An experimental research design was piloted at the Postgraduate laboratory of Al Nafees Medical College, Isra University Islamabad. Ten freshly laid fertilized chicken eggs (N=10), belonging to 'Rhode Island Red' breed of Gallus Domesticus, were collected from Poultry Research Institute, Rawalpindi, using random sampling method.

These fertilized eggs were categorized into 2 groups; Control A (for normal saline administration) and treated B (for misoprostol administration), both comprising of 5 eggs each. After sterilizing the egg shells with 70% alcohol swabs, they were placed in the egg racks with the blunt end facing upwards and the pointed end downwards for about 15 minutes. This permitted the blastoderm to rotate and position near the blunt end avoiding any possible damage while injecting the fluid at the lower end.

Misoprostol was injected in group B embryos by drilling two holes; first a finger breadth above the lower end for injecting the drug and second at the top of the blunt end to allow escape of air normally present at this end. This method was considered suitable for injecting the drug to prevent the leak back of the drug.

The dose of misoprostol for induced abortion in first trimester of pregnancy is 800 µg stat in an adult of 70kg [5]. The corresponding therapeutic drug dose for chick embryos was calculated. Keeping in the view the average weight of 39 gm, the equivalent dose in chicken egg was 4.4 µg. Fluid drug suspension of Misoprostol was prepared by dissolving 200 µg of drug in 2cc of normal saline (i.e. 1ml/cc contained 100 µg). Insulin syringe of 1ml (with 50 div/units) was used to inject 2U of fluid suspension, administrating 4 µg of drug as whole body exposure.

Similarly, the same volume of normal saline was injected in the eggs of the control group A. Soon after the administration of Misoprostol or normal saline, the holes in the shell were sealed with tape and the eggs were placed in the incubator. The temperature was maintained at 38±0.5ËšC, relative humidity was kept between 60-70% and adequate ventilation was maintained.

The day when eggs were placed in the incubator was taken as day 0. The eggs were manually rotated ½ turn twice daily and opened manually after 33 hours of incubation. The blastoderms were dissected out (Figure 1A), and whole mounts prepared. The dissected blastoderms were washed in normal saline in a watch glass, by gentle shaking. The washings removed most of the adherent yolk and gave relative clarity to blastoderm. It was then transferred to the glass slide and stretched out by the help of a blunt pointer. A drop of 70% ethanol was poured on it so that the plane of the tissue was, parallel with the plane of the slide. The mount was visualized directly under Olympus binocular light microscope to observe and compare the development and differentiation stages in both the groups (Figures 1B & 1C).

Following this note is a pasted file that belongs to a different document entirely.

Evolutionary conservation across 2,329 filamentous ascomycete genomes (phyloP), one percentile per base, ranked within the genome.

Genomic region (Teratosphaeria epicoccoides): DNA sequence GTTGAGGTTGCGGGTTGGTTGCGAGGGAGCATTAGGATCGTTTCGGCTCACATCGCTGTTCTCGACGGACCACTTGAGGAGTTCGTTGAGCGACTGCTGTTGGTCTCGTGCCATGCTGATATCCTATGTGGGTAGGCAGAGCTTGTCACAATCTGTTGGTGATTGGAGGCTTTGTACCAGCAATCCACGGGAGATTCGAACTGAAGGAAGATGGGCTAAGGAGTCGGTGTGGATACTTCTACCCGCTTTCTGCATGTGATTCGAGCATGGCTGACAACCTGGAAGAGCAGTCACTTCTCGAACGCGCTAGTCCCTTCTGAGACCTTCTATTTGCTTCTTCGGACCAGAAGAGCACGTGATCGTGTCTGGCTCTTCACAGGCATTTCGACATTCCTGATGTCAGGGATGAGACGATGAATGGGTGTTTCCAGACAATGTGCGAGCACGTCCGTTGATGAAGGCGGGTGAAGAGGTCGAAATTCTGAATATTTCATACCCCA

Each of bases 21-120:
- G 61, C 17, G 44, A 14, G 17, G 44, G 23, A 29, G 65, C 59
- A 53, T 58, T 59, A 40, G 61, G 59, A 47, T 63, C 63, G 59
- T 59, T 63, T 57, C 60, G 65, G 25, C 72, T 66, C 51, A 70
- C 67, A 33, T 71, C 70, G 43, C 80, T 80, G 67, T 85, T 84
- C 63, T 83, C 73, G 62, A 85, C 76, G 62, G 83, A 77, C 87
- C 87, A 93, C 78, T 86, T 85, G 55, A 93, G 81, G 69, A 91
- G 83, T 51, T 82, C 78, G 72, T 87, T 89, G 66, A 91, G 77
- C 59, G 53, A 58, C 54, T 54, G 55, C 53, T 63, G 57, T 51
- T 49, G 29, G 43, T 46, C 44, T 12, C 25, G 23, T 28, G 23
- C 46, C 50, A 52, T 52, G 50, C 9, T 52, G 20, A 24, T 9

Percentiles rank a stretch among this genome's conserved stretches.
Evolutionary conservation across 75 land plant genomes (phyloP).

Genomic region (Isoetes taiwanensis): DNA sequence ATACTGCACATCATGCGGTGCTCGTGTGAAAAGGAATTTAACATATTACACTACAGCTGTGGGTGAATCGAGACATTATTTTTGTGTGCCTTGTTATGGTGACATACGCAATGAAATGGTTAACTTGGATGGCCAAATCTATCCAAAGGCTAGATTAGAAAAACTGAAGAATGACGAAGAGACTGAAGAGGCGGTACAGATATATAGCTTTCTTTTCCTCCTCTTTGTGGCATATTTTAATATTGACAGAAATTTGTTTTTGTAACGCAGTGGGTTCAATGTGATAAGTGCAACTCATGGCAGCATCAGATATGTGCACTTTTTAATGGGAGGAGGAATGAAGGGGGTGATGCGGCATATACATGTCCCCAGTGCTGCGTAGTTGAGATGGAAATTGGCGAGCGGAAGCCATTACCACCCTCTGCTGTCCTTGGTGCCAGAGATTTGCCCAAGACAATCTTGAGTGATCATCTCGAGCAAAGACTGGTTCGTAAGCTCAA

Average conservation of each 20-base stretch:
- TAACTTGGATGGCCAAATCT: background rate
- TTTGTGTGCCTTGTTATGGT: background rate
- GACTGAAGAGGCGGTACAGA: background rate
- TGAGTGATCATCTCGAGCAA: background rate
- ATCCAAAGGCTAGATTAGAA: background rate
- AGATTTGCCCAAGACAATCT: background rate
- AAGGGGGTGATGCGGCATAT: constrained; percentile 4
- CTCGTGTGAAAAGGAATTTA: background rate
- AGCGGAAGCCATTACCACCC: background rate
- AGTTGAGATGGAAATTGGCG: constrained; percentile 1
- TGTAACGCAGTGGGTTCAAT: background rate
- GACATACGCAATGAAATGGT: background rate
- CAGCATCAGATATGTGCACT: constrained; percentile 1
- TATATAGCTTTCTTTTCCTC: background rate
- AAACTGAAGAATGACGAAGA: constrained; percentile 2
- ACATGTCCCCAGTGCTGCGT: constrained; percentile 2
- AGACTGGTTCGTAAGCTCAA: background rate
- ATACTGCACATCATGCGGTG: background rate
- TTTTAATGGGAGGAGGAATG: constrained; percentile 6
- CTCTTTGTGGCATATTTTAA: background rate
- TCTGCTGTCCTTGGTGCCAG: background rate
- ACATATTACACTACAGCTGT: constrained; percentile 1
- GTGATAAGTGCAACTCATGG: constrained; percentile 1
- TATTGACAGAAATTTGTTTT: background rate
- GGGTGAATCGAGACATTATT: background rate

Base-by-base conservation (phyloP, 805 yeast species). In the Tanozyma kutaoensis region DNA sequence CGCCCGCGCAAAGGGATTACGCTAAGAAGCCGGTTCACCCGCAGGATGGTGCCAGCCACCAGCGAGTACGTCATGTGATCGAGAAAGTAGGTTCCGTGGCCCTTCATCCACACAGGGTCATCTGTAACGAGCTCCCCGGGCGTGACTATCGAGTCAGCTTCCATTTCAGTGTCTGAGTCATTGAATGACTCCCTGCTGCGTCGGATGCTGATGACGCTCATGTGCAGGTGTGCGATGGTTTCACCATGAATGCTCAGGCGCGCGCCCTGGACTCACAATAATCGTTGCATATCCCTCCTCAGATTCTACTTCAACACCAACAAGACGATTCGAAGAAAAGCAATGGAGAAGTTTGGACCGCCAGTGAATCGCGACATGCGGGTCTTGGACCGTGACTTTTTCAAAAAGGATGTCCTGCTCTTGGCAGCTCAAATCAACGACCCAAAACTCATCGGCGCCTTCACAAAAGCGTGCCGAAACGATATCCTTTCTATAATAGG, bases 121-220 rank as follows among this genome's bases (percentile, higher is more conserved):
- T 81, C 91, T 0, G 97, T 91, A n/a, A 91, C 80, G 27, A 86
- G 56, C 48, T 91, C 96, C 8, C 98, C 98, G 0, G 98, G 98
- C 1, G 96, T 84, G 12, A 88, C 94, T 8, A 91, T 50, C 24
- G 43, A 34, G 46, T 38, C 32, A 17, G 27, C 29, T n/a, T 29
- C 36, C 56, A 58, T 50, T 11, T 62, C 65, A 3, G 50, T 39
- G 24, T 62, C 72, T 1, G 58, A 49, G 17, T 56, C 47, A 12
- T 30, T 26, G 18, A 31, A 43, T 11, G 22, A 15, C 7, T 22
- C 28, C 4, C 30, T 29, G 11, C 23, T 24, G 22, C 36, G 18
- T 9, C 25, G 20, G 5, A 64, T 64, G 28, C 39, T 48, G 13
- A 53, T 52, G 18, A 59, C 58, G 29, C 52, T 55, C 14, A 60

A: Blastoderm (4mm in length) dissected out.
B: Cranial end of whole mount approximating the HH Stage 10, showing 10 pairs of Somites (in parenthesis).
C: Caudal end of whole mount, showing regressing primitive streak. (Arrow)
Figure 1: Whole mount preparation of control Embryos.

Results

The prepared whole mounts were observed under light microscope at low (×10) and high (×40) power of magnification. The control chick embryos corresponded to the Hamilton Hamburger HH- Stage 10 of development (33 hours) [9,10], showing 3 brain vesicles (forebrain, midbrain and hind brain), optic vesicles and 10 -11 pairs of somites, and regressing primitive streak (Figure 2A & 2B).

In the treated group B, 02 out of 05 embryos showed delayed mile stones of development corresponding to Hamilton Hamburger HH - Stage 8 of development (26-29 hours) [9,10]. The delayed mile stones and growth retardation was assessed due absent brain dilatations and optic vesicles, and appearance of 4 - 5 pairs of somites only (Figure 2A). The remaining embryos in this group paced with the normal stage of development. However due to lesser number of study and control embryos no statistical comparison was carried out in the current pilot project.

A: Image corresponding to HH Stage 08 (26-19 Hours).
B: Image corresponding to HH Stage 10 (33-39 Hours).
Figure 2: Chick embryo Whole mounts - HH staging [30].

Discussion

The present study reports a pilot project, designed for evaluating the teratogenic effects of misoprostol, an abortive drug, during early embryogenesis in chick embryos. The project explains the workable methodology of drug dose calculation and administration, along with preliminary parameters of general developmental stages of the embryos.

Misoprostol, although routinely prescribed as an antiulcer drug, is also known for self-prescription and under medical supervision with caution, for inducing abortion. However, if the pregnancy continues, the drug has been reported to cause teratogenicity in the developing fetus. The teratogenic potential of misoprostol is linked to the vascular disruption secondary to uterine contractions. Vascular disruption effects usually occur because of localized or general fetal hypoxia. In humans, fetal defects consistent with vascular disruption pathogenesis have been associated with exposure to cocaine, antihypotensives and abortifacient drugs e.g. Misoprostol [11].

Vascular disruption is extremely important to developmental process because it can cause dysmorphology at nearly any stage of gestation, and affect almost any tissue or structure. Early histopathological changes in affected tissues reveal that fetal hypoxia leads to edema and an increase in vessel diameter, particularly in distal structures. Loss of fetal blood vessel wall integrity leads to vessel rupture, hemorrhage, and formation of subcutaneous blebs or blood-filled blisters [12]. Necrosis of affected tissues occurs within 24 to 48 h, and subsequent resorption results in distortion or loss of already formed structures, which may conclude as congenital anomalies [13]. These anomalies depend on stage of gestation and severity of the insult. Congenital anomalies related to vascular disruption can appear in broad range of development periods including post organogenesis [11]. Commonly reported vascular disruption defects include adactyly, transverse reduction defects, syndactyly, polydactyly, and club foot [14]. Most distal parts of the skeleton are the most easily affected by fetal hypoxia; thus, abnormalities of the phalanges as well as facial abnormalities are the most frequent morphologic manifestations of fetal hypoxia [15]. Other defects often ascribed to vascular disruption include limb body wall complex, gastroschisis, micro-gnathia, anencephaly, limb reduction defects, syndactyly, and orofacial malformations, such as cleft palate [16].